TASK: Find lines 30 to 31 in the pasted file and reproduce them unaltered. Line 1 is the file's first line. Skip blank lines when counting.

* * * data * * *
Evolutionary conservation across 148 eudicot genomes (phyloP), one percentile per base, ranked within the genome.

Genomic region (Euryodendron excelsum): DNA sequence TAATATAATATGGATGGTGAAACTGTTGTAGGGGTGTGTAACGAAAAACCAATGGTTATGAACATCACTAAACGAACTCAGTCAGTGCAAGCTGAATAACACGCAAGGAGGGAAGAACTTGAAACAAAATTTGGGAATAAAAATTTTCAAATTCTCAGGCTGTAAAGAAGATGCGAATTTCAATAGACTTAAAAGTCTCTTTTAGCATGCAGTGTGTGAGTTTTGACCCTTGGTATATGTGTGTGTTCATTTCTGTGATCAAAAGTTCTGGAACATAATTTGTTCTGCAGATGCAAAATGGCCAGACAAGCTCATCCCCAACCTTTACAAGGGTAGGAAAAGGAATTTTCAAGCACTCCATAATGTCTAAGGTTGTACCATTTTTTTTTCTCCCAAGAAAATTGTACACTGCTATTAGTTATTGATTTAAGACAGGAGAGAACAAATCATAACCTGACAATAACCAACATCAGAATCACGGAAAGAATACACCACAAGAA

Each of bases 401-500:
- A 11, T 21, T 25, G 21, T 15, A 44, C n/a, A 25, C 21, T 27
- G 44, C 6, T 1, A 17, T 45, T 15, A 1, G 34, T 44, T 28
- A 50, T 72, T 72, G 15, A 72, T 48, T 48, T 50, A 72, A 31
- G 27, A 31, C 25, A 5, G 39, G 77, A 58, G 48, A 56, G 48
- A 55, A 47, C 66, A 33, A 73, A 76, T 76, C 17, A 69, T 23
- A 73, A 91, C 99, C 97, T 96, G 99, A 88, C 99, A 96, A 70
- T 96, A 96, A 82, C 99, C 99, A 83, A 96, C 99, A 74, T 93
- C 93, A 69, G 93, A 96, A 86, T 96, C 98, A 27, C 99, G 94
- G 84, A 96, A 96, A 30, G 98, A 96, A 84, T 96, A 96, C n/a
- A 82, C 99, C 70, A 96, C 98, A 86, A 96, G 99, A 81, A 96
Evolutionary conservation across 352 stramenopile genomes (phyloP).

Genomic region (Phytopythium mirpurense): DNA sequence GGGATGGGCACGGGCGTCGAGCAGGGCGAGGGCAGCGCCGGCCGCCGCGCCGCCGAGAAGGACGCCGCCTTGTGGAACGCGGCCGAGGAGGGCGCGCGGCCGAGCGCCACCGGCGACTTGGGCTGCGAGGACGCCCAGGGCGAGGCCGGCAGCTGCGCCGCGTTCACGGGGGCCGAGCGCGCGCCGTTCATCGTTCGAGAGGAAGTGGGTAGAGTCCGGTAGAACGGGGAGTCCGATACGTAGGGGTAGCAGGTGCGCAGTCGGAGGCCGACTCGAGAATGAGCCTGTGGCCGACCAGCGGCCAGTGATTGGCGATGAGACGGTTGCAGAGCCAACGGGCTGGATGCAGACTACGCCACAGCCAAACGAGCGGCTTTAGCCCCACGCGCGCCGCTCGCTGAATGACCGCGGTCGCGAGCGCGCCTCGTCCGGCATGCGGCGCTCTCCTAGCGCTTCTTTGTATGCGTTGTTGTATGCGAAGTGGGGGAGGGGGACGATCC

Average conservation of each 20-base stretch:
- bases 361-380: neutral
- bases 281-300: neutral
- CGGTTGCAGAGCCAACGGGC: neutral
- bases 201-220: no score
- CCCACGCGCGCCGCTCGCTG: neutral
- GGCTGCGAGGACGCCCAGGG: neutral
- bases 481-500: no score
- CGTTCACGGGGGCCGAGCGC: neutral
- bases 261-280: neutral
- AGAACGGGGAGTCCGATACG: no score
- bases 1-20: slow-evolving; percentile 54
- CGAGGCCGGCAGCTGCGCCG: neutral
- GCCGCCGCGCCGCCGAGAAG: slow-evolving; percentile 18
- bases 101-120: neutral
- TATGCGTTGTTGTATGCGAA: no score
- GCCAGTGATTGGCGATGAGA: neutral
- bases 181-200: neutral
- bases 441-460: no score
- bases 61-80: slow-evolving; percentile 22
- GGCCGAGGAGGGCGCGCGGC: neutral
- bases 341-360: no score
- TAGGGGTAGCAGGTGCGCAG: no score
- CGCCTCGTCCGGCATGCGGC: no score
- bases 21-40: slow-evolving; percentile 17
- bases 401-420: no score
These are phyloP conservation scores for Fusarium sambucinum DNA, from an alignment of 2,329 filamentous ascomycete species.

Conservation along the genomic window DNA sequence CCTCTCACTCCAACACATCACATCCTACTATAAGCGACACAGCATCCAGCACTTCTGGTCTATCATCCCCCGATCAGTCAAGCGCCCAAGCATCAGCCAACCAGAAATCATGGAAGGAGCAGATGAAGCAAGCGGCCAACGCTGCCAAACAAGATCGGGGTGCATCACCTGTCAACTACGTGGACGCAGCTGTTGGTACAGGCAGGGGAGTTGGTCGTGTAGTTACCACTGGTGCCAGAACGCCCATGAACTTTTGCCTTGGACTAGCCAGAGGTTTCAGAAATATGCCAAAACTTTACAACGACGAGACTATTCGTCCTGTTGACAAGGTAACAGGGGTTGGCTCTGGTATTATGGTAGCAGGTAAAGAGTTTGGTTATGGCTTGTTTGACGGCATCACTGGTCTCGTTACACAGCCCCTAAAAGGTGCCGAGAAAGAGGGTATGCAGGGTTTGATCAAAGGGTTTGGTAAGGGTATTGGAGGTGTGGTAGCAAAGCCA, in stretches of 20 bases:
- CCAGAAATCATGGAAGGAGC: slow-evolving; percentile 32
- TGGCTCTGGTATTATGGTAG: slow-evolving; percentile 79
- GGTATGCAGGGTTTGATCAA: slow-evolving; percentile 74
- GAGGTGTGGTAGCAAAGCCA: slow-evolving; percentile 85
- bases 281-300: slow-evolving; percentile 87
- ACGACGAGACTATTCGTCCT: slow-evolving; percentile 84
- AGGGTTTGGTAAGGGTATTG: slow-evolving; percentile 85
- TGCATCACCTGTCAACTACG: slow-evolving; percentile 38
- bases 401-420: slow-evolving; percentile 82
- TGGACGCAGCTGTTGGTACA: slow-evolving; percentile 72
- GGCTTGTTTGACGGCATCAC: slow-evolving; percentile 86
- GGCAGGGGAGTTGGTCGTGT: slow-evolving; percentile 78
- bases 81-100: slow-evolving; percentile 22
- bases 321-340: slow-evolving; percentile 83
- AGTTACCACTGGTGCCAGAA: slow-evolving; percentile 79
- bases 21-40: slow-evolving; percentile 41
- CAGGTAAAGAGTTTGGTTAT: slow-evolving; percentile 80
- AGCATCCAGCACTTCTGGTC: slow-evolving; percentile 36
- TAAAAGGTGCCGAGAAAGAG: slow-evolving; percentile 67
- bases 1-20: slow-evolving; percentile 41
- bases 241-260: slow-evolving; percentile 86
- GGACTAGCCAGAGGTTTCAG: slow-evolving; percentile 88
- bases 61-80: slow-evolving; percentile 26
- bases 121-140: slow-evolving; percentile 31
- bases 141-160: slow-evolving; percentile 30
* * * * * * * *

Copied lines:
- bases 101-120: neutral
- TATGCGTTGTTGTATGCGAA: no score